The mystery of teenage brains

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Whether we remember our own teenage years or have one or more of our own, there seems to be a mystery about teenagers and what's going on. Dr. Frances Jensen, chair of the neurology department at the University of Pennsylvania has a new book out exploring the teenage brain: The Teenage Brain: A Neuroscientist's Survival Guide to Raising Adolescents and Young Adults.

As a single mother of two teenage boys, Dr. Jensen became curious about why teenagers do and think they way they do. She recently gave an interview to NPR about her book and answered some interesting questions about adolescents and brain development. She explains that brain development take much longer than previously believed. It may be that brains are not fully developed until the mid to late 20's and for some, as long as into the early 30's. Part of the reason is that the myelin sheath growth starts at the back of the brain and it is the front of the brain, or prefrontal cortex, that is last to grow the insulating myelin sheath which facilitates brain function. While many functions are well-developed in the teenage years, the prefrontal cortex, the area associated with insight, empathy, decision making, and impulse control, is the last to fully develop. I think it is interesting that the Auto Insurance industry had the numerical data which would suggest that this could be the case. When do auto insurance rates for men go down? At 25-years-old. I wonder what else the actuarial tables could suggest?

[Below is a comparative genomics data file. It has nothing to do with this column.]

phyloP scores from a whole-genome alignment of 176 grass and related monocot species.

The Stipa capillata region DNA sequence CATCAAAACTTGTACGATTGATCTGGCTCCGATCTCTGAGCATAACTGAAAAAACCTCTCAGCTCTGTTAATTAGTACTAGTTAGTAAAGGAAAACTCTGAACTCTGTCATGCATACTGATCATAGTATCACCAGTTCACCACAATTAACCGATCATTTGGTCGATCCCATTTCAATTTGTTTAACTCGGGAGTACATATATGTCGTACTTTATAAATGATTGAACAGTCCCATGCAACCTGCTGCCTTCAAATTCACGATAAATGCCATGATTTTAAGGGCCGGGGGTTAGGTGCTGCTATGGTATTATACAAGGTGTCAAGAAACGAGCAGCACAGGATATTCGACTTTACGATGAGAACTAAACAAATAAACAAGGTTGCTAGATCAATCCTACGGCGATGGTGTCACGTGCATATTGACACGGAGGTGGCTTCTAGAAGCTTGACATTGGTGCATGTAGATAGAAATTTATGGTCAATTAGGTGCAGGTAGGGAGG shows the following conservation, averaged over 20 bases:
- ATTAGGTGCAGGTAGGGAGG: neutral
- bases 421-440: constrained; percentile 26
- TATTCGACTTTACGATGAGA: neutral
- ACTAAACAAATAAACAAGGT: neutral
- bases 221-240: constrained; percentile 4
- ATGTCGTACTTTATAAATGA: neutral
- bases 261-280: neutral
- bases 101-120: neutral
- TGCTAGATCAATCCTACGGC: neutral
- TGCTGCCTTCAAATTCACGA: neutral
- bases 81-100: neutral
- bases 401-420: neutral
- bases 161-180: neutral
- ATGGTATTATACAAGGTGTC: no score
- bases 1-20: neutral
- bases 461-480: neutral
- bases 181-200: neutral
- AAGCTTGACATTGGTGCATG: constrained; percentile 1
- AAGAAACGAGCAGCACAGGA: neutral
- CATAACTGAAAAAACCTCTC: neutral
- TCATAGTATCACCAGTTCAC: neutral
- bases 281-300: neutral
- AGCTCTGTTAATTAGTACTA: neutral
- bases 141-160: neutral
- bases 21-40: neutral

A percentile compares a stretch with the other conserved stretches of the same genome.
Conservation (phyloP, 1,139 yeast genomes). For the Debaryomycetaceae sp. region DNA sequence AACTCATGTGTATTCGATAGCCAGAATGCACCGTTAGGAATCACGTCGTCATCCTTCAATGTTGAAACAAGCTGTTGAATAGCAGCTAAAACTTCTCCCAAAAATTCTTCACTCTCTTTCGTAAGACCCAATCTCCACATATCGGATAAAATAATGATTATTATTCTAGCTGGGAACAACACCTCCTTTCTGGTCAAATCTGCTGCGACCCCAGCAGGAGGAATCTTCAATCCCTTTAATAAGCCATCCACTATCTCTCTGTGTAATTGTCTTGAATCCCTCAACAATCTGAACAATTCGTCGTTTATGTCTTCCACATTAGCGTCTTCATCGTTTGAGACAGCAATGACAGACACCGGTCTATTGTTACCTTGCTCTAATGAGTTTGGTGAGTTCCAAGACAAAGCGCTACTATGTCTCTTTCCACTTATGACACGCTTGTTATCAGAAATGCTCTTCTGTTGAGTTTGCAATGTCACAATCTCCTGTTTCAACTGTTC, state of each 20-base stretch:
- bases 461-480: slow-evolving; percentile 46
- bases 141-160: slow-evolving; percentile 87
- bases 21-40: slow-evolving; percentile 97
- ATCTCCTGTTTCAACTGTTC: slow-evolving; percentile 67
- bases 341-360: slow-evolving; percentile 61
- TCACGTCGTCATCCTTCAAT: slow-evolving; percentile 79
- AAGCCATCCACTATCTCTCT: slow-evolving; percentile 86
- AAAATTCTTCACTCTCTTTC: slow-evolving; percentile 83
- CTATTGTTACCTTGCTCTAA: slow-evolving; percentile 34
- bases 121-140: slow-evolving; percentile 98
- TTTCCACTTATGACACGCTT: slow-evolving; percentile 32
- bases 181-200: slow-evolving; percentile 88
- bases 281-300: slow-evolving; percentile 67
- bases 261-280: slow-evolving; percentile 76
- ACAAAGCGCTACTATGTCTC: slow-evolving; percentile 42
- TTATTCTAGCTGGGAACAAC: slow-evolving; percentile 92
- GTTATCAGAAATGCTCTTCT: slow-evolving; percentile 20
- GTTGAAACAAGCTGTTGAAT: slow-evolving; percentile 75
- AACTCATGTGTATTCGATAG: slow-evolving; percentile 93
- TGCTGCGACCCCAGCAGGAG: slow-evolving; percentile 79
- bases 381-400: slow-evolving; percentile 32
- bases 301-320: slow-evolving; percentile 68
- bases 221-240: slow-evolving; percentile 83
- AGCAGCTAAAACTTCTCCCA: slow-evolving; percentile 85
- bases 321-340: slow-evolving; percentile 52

Dr. Jensen describes why teenagers are more prone to addiction, the effect of drugs on teenage brain development, and the impact of being continuously connected to the world.

It's an interesting and informative interview: Click here to listen. If you'd rather read about it: Click here for the NPR article.

Keep an eye out for this one. Should be an interesting read.


Does what Dr. Jensen describe resonate with your experiences? Tell us your thoughts.

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About the Author
Dr. Yamazaki has been involved in adult education since the mid-1980's. She has developed technology-based education for the Air Force, commercial industry, and for higher education. She is certified in instruction systems design. She has taught courses for the Air Force and at community college, college, and university institutions. She was awarded the teaching excellence award at the US Air Force Academy as an instructor for the behavioral sciences. In her work with Macmillan Higher Education, she works with educators and editorial to consult on the development of educational products, services, and experiences for higher education.